30 December : El Fondo /El Hondo

Reed Bunting
A few weeks ago Helen Commandeur e-mailed us, inviting Gilly and I to visit her patch. El Fondo, which is near Elche, is about 40 minutes from her house. El Fondo is a very large bird reserve, but it has limited access. Helen says that the North Gate entrance is only open now on a Saturday morning. The water level in that area is apparently very low. 
I asked John and Alan to join us. Us lot met up at the Cox Service Station before heading to the reserves Information Centre to meet up with Helen. Have got to say what a transformation has taken place since our last visit. Alan had never been here before. 
The Information building is now surrounded on three sides by shallow water with small reed beds and shrubs, instead of unfriendly low lying scrubland. We'd already logged many of the commoner usual suspects before we saw our first Marsh Harrier. It's fair to say that during our visit we must have clocked up 30-40 sightings. Chiffchaffs were in abundance. We saw a few Robins and numerous Stonechats. At the small pool adjacent to the centre I spotted a Purple Swamphen. The sun was directly in our eyes so observing it was hard. Very luckily another one was seen behind us, showing very well and giving Gilly plenty of photo opportunities. Also seen in that area were Coot, Moorhen, Little Grebe and Little Egret. A flight of Greater Flamingos was seen in the distance. 
We moved along the raised boardwalk to the observation platform. Alan spotted a Bluethroat and Helen saw our first Kingfisher. Some Reed Buntings were seen feeding. We saw more Kingfishers, one of which posed delightfully (Sorry, Val!). Moving on to the first hide, John thought he saw a female Hen Harrier. Here we added Cetti's Warbler, Common Pochard and Black-necked Grebe. The next hide gave us Greater Flamingos and numerous Shelducks. A Bluethroat displayed well right in front of us, but I only managed to get a rear view! 
A flight of Glossy Ibis was seen. Heading back to the vehicles a squadron of 16 Stone Curlews flew round us. We were then taken to a raised platform on the south western side of the reserve. From this elevated position we had great views over most of the reserve. We could see the line of mature eucalyptus trees lining the track from the North Gate some two kilometres away. 
flight of Glossy Ibis
Alan spotted it first....a very large dark/black coloured  eagle perched on top of one of these trees. It had to be one of the three Spotted Eagles wintering on the reserve. Couldn't tell from that distance whether is was "Tonn" , "Not Tonn" or "The other one". Tonn is a satellite tagged eagle from Estonia ('Tonn' was seen on 23/12, satellite transmitter not working now: from rarebirdspain - Andy). We also saw Booted Eagle, a flock of about 60 Lapwings (desperately searched for the reported Sociable Lapwing without success!) and Cattle Egret. Smaller birds seen included Jackdaw, Greenfinch, Serin and Iberian Grey Shrike (or is still Southern Grey Shrike?). 
leucistic Black-necked Grebe
After a hearty lunch we made or way to the southern end of the reserve. We luckily came across a field with 20 odd Glossy Ibis  feeding therein and in another field a flock of 20 Common Cranes. Also seen were Linnet and Goldfinch. At the final hide which gave great views over a large expanse of water we added Red-crested Pochard amongst a huge number of Common ones. One pair of Shoveler and John had a Teal. Also of interest was a part albino (= leucistic) Black-necked Grebe.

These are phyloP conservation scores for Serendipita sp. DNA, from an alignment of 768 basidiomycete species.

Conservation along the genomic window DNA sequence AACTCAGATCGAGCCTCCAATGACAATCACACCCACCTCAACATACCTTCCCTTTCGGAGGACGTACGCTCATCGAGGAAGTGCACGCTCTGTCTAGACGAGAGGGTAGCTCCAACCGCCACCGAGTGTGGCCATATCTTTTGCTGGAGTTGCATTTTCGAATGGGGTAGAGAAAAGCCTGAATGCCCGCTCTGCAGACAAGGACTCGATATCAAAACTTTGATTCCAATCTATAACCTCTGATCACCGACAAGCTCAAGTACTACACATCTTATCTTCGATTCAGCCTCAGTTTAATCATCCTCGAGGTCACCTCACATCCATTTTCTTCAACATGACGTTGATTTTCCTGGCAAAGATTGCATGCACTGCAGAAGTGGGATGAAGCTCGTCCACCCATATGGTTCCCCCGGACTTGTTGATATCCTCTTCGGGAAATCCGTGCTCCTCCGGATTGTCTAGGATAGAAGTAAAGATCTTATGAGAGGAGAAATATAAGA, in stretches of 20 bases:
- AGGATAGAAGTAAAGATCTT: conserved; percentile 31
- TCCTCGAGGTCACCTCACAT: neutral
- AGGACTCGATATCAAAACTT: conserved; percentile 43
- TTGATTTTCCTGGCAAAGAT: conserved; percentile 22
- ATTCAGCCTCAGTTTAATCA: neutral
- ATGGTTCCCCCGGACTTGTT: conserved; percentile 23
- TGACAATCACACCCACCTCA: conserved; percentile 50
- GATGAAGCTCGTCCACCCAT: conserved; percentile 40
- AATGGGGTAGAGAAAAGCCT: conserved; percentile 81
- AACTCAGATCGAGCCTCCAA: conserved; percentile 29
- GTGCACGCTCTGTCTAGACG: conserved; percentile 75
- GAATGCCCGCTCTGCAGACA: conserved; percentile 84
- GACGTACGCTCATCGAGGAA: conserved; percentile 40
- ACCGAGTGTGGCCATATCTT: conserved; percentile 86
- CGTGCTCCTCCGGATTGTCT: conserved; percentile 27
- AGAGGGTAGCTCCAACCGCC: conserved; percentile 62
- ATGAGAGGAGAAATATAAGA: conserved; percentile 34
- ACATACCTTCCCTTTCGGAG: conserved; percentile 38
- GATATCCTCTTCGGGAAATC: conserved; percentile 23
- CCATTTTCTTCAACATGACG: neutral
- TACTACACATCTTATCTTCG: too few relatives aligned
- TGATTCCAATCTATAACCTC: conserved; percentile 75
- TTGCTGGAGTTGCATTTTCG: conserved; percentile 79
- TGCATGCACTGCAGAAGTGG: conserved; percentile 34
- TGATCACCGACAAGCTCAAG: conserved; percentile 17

What a great day. Thank you so much, Helen. We saw 49 species in all. No gulls and only Green Sandpiper in the wader department if you exclude Lapwing and Stone Curlew! We also missed an Osprey which flew over the Information Centre as we were leaving!


25 December : La Janda

What better way to spend Christmas morning and the first part of the afternoon than birding? Leaving the madding crowds  and the knowledge that my daughter was going to feed me later. And she’d even offered with the bait of sticky toffee pudding. Not quite up to the Cartmel standard but damned good. So, as I’d awoken early (06.10) I was on the way and down at Tarifa by 08.30, having been delayed whilst emergency services dealt with some clown who’d crashed his/her car all on his/her own some 5 kms outside Tarifa. The car will never be the same again as the firemen were cutting off its roof and very probably the driver and any passengers won’t be the same either .
The birding was good too, with one of the first birds seen being a Long-legged Buzzard (busardo moro) type. In fact, there were good numbers of Common Buzzard (busardo común) with at least 10 seen during the morning. That said, apart from a similar number of Marsh Harriers (aguilucho lagunero), there was rather a dearth of raptors with only a few Kestrels  (cernicalo vulgar).
Spanish Sparrows
The track alongside the drainage canal was quite productive, the first rice fields having been drained and the ditch slightly muddy and into which my little monster paddled. There were a few Lapwings (avefrías) in these fields and a variety of finches, mostly Greenfinches (verderones),  Goldfinches (jilgueros) and House Sparrows (gorriones comunes). Theare were quite a few Linnets (pardillos) and overhead there were both Skylarks (alondra común) and Calandra Larks (calandrías), plus the welcome and rather surprising presence of a small flock of Spanish Sparrows (gorrión moruno), a species that I have ever seen only once before on La Janda.